When discussing survivability of equipment in extreme environments many factors must be considered that do not affect operation at room temperature. Perhaps the largest factor is a mismatch in coefficients of thermal expansion between materials. For example, aluminum has a larger coefficient of thermal expansion than stainless steel. Two parts that fit tightly at room temperature may not fit tightly at -30 C. This fact can be used to create tight fits between two rings, an inner one of aluminum and an outer of stainless steel. When submerged in liquid nitrogen, they will fit easily but once brought back to room temperature the fit may not be tight enough to create a water tight seal.
While this method creates a tight seal, often materials will contract differentially creating a gap between them in which water might condense. After several freeze/thaw cycles two pieces formerly bonded can separate.
We continuously test our pyranometer sensors on the roof top of our building and have many years of experience in this environment. We continually monitor their output and compare them to primary standard reference sensors.
Our pyranometers were designed with color in mind. In cold environments, the sun warms the head causing frost and snow to melt off the sensor more quickly. You might expect that this black color would be an issue in blazing Death Valley type heat. However, the heads only get to about 12 C above ambient air, in conditions with almost no wind and at peak solar intensity. We have also tested the temperature dependence of the pyranometer. At extreme hot and cold temperatures, the sensors vary by less than 5%.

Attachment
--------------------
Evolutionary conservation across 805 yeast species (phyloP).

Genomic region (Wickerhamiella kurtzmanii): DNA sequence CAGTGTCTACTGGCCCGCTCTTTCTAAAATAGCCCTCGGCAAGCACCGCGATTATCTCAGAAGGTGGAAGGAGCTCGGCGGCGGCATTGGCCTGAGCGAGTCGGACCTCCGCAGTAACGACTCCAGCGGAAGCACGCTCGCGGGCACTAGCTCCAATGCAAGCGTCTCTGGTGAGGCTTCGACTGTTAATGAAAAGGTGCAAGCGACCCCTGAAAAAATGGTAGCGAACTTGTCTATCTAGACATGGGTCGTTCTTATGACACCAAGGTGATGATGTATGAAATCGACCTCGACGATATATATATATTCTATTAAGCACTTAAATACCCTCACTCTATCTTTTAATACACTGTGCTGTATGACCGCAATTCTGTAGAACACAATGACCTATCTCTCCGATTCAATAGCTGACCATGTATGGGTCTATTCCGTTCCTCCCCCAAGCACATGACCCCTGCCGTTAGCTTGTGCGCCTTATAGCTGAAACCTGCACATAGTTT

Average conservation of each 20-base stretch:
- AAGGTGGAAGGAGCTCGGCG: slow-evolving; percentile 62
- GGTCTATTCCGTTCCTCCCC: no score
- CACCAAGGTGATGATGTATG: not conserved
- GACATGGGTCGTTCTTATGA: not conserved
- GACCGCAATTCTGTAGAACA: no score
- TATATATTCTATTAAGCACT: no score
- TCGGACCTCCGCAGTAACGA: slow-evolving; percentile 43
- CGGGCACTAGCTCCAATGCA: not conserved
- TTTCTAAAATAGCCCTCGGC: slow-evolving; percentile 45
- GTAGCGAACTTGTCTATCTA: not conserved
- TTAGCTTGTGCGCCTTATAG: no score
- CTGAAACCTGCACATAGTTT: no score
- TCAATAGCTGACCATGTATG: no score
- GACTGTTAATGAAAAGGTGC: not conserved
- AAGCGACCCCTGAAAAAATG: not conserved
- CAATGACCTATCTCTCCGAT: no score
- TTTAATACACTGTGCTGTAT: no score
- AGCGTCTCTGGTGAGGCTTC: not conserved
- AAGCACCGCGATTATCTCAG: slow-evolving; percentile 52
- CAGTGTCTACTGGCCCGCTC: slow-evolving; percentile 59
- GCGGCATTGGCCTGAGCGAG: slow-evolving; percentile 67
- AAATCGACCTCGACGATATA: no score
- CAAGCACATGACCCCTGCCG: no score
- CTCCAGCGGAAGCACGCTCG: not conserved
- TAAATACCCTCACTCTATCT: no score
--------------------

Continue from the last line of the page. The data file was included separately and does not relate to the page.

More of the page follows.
Our temperature sensors are also highly water resistant. We used ST-100 temperature sensors in warm (60 C), mild brine solution for 2 months. We then did 30 days of accelerated aging tests (3 hour cycling from -20 to 60 C). These sensors still meet specification.
We tested our SB-100 barometric sensor both indoors and outdoors. We compared it against a more accurate and more expensive Setra pressure sensor, model #276, for 4 months. Inside our building, the largest error measured was < 0.03 kPa. Outside in a weather proof box, near ambient temperatures, the largest error was < 0.2 kPa. This SB-100 provides a very low cost, accurate sensor for weather stations.
Our quantum sensors are used in a wide variety of applications. In fact, some of our customers use our quantum sensors to monitor lights in salt water tanks for coral growth. They are repeatedly submerged and often left in the bottom of tanks; they continue to perform.
Our sensors survive, not by chance, but by design. When our building was being constructed one of the beams was a few feet too long. Rather than let that go to waste, we built a sign out of it that now hangs above our employee break area. It is inscribed with a tag line under our logo that says: "built to last". Our sensors weather the worst.
Product Development Scientist